Sources of exposure to smoking and drinking friends among adolescents: A behavioral-genetic evaluation

Hobart H. Cleveland, III, Richard P. Wiebe, David C. Rowe

Research output: Contribution to journalReview articlepeer-review

104 Scopus citations


Substance-using friends expose adolescents to models of, and opportunities for, substance use that may lead to its initiation or reinforce existing use. Using genetically informative data from the National Longitudinal Study of Adolescent Health (P. S. Bearman, J. Jones, & J. R. Udry, 1998), the authors examined whether adolescents' exposure to friends' tobacco smoking and alcohol drinking was better explained by family-social or genetic influences. To conduct analyses, the authors constructed substance use exposure scores for adolescent siblings from the responses of siblings' nominated friends to self-reported smoking and drinking items. Using behavioral-genetic analyses of these substance use exposure scores, the authors estimated that 64% of the variance in adolescents' exposure to friends who smoke and drink could be explained by genetic influences, whereas shared environmental influences were zero. These results provide evidence of active, evocative, or both types of gene-environment correlations. Genetic factors can influence the formation of friendships with substance-using peers, thereby contributing to adolescents' exposure to substance use behaviors.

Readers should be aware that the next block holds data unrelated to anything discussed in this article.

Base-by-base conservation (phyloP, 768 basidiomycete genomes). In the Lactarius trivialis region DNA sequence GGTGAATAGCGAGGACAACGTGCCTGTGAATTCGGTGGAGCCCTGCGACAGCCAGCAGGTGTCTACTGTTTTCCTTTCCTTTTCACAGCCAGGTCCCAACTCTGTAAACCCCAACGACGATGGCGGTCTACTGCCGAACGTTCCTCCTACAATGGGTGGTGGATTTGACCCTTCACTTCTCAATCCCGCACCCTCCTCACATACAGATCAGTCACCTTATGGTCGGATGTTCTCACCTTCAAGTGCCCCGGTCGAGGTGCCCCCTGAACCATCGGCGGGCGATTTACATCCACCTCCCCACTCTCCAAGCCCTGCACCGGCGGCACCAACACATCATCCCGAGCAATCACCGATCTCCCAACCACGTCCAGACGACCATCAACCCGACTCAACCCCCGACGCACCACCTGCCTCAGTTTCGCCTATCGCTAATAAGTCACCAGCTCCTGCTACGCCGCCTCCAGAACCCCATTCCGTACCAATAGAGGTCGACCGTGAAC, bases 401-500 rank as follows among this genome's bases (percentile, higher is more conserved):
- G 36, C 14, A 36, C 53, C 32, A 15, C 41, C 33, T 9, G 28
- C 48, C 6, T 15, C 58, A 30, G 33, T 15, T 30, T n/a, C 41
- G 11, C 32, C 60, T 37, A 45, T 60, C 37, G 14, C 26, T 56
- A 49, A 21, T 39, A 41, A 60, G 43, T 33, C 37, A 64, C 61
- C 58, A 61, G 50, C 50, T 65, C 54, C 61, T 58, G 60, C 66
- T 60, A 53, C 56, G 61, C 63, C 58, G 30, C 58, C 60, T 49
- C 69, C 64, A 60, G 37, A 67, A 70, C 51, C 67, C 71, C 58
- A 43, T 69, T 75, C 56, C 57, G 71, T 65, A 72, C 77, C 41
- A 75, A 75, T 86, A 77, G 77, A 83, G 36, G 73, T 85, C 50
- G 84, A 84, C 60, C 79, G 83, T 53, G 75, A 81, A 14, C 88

Original languageEnglish (US)
Pages (from-to)153-169
Number of pages17
JournalJournal of Genetic Psychology
Issue number2
StatePublished - Jun 1 2005

All Science Journal Classification (ASJC) codes

  • Developmental and Educational Psychology
  • Clinical Psychology
  • Life-span and Life-course Studies


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